• 1. Overall cohort: all patients who fulfilled inclusion and exclusion criteria of the study before PS matching.

    • 2. Healthy cohort: patients with no comorbidities in the Charlson comorbidity index at baseline.

    • 3. High-intensity cholesterol-lowering statin users (decrease of ≥50% in mean LDL cholesterol during follow-up vs baseline) compared with nonusers in the overall cohort.1

    • 4. Moderate-intensity cholesterol lowering statin users (decrease of <50% and ≥30% in mean LDL cholesterol during follow-up vs baseline) compared with nonusers in the overall cohort.

    • 5. Low-intensity cholesterol lowering statin users (a decrease of <30% in mean LDL cholesterol during follow-up vs baseline) compared with nonusers in the overall cohort.

    • 6. Ever user vs never user cohort: we excluded patients who started as active comparators and were crossed over to the statin user group.

    Sensitivity Analysis

    We excluded patients who were diagnosed with incident diabetes, diabetic complications, ketoacidosis or uncontrolled diabetes, or CVD events within 60 days from the index date. Because it is highly unlikely that statin use would influence these outcomes within 60 days of statin initiation, excluding these patients further mitigated confounding by indication or residual confounding.18-20

    Post Hoc Analysis

    We created another PS matched cohort that included only patients who had diabetes during the baseline period (PS matched prevalent diabetes cohort). All variables and techniques that were used in the primary analysis were included in this cohort. A caliper of 0.00002 was used to achieve balance-maximizing sample size (Table 1).

    Statistical Analysis

    Dichotomous variables were compared using χ2, and continuous variables were compared using t tests. When the Kolmogorov-Smirnov test indicated unequal distribution, we used the Wilcoxon Mann-Whitney test. Statistical tests were 2-tailed, and significance was defined as P < .05.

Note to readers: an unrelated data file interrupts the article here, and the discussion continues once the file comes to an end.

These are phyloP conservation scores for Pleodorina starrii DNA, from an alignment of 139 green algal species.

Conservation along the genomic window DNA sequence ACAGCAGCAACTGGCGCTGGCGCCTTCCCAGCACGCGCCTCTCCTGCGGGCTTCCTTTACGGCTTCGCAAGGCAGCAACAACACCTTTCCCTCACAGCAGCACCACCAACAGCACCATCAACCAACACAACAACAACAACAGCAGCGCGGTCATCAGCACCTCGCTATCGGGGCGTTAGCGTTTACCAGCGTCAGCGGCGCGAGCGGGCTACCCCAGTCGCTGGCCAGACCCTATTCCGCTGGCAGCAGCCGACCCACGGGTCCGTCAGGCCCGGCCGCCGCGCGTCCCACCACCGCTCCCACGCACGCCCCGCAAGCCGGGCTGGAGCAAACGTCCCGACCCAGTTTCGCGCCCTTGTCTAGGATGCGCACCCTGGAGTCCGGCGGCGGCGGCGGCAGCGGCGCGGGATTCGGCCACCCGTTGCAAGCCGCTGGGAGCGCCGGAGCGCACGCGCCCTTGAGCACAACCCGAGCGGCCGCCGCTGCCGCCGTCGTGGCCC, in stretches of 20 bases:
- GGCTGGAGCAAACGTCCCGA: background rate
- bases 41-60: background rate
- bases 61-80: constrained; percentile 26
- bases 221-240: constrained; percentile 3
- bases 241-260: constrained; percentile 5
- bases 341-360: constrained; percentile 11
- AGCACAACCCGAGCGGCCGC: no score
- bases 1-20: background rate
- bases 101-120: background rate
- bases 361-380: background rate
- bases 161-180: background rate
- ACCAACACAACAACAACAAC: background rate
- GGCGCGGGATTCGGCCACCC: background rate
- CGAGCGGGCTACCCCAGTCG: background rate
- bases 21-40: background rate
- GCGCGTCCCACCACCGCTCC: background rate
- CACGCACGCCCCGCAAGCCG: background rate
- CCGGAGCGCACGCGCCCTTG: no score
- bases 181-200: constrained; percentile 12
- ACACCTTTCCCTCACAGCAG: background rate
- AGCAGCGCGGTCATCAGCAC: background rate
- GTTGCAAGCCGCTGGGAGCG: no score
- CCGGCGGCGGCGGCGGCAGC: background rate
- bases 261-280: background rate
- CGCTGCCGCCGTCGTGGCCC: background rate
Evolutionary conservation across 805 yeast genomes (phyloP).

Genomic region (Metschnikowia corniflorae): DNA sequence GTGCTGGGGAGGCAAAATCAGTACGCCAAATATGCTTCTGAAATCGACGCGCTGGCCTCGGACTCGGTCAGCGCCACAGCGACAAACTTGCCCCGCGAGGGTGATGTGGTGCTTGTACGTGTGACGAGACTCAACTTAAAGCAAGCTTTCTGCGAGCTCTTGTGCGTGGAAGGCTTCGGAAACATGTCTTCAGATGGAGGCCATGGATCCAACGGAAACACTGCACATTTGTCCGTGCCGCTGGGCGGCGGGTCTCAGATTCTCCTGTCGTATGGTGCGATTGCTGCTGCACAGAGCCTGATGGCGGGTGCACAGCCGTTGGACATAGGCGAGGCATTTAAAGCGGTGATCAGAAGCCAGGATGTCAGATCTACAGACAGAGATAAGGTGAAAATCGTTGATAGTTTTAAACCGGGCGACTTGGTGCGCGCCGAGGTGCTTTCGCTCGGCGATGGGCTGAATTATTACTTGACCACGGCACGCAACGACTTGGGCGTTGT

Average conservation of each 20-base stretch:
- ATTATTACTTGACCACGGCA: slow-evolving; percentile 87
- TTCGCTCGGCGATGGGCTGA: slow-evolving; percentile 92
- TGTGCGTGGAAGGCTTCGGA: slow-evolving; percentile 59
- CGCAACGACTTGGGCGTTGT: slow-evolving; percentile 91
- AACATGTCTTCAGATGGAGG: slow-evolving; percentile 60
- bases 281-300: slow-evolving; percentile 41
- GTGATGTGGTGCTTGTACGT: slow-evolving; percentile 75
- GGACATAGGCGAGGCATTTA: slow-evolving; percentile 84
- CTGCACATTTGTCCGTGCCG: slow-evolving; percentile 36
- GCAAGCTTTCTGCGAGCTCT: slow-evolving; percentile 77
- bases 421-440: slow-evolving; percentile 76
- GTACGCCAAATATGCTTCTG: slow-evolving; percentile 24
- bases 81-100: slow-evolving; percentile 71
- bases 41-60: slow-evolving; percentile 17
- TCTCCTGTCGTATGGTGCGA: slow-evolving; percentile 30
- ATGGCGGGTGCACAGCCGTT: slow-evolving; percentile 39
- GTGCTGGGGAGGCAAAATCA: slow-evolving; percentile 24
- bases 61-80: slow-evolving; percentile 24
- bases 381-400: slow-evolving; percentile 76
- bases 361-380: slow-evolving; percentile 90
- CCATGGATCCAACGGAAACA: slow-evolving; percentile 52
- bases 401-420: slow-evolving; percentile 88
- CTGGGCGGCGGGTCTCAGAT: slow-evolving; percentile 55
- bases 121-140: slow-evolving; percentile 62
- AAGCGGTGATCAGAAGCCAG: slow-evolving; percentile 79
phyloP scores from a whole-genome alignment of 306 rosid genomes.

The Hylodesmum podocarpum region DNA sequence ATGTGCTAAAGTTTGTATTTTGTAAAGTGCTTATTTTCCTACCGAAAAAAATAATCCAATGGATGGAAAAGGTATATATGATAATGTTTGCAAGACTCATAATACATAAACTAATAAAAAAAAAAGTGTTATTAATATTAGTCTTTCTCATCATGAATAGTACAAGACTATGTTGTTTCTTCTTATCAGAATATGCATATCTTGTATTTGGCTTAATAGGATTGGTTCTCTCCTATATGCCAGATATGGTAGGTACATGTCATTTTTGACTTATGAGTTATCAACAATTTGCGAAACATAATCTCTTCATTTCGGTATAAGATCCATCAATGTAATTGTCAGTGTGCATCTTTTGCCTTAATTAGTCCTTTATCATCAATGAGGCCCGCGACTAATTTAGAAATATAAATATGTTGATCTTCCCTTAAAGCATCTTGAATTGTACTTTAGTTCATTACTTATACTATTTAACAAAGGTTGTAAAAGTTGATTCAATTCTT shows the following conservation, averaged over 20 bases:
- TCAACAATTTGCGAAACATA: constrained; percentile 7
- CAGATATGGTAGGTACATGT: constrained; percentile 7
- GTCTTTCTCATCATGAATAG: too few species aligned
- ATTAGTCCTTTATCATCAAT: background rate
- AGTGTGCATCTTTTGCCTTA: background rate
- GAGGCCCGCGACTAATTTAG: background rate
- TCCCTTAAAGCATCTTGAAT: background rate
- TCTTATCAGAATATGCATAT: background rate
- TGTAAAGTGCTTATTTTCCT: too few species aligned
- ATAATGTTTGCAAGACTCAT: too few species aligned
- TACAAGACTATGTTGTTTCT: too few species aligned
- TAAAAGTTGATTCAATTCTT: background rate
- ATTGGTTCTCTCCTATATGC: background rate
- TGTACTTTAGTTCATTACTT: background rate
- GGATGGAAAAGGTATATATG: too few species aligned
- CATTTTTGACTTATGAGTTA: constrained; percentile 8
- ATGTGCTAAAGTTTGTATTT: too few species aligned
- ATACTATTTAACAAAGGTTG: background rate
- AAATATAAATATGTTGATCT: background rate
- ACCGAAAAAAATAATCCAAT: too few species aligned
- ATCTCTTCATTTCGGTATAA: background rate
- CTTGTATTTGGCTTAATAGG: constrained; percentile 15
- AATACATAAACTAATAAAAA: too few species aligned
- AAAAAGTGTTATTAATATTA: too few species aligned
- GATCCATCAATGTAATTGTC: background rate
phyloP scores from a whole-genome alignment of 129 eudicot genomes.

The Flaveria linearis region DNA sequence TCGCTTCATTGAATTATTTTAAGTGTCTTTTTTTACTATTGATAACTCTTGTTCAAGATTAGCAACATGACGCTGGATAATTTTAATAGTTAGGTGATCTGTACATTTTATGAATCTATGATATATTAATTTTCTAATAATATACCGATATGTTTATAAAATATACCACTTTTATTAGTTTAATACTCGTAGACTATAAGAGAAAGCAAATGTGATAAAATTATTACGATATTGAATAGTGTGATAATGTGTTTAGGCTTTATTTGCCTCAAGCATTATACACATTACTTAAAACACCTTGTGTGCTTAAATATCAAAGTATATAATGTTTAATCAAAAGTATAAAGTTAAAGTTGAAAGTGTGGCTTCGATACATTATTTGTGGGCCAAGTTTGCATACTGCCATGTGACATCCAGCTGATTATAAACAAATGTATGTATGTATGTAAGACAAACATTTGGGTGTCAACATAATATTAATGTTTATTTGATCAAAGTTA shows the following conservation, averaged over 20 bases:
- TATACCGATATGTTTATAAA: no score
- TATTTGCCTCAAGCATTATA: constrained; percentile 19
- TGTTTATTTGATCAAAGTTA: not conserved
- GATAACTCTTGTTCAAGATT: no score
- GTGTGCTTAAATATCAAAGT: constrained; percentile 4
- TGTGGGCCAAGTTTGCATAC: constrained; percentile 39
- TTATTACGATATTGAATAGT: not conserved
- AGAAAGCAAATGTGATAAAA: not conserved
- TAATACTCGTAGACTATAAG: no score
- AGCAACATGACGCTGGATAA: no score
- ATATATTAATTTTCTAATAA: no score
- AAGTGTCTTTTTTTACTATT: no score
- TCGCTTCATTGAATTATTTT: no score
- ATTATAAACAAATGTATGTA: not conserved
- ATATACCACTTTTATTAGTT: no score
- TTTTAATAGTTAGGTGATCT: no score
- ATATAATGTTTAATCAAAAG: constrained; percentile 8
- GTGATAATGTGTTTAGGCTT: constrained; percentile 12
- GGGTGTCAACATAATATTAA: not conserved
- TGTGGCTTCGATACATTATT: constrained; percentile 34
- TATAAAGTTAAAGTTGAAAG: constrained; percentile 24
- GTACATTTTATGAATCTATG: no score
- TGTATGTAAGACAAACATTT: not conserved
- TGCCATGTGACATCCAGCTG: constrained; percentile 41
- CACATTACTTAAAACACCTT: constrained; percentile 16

Because multiple comparisons in the secondary analyses may produce a type I error, findings of secondary analyses should be interpreted as exploratory. Secondary and sensitivity analyses were performed using a separate logistic regression model for each dichotomous outcome adjusting for the PS. Data management and statistical analyses were conducted from September 2019 to October 2020 using STATA, version 15 (Stata Corp LLC).

    Results

    From the 705 774 eligible VA patients (595 579 statin users and 110 195 nonusers), we matched 83 022 pairs of statin users and active comparators; the matched cohort had a mean (SD) age of 60.1 (11.6) years; 78 712 (94.9%) were men; 1715 (2.1%) were American Indian/Pacific Islander/Alaska Native, 570 (0.8%) were Asian, 17 890 (21.5%) were Black, and 56 633 (68.2 %) were White individuals. To form the study cohort, we had excluded 441 778 patients who were prevalent users of statins, H2, or PPI; 6613 who were less than 30 years old; 36 085 whose follow-up period had been fewer than 60 days; 421 170 who were not regular VA users; and 1098 whose records were missing data on age (eFigure in the Supplement).

    Statin users had filled prescriptions for statins for a mean (SD) duration of 5.3 (3.3) years; median (IQR) of 5.1 (2.6-8.0) years. Statin users filled 12 118 523 prescriptions for statins throughout the study; 63.4% of the prescriptions were for simvastatin, 12.4% for atorvastatin, 10.5% for rosuvastatin, and 9.5% for pravastatin. Among nonusers, 52 176 patients (47.4%) subsequently used a statin during the study period and 58 019 (52.7%) never used a statin.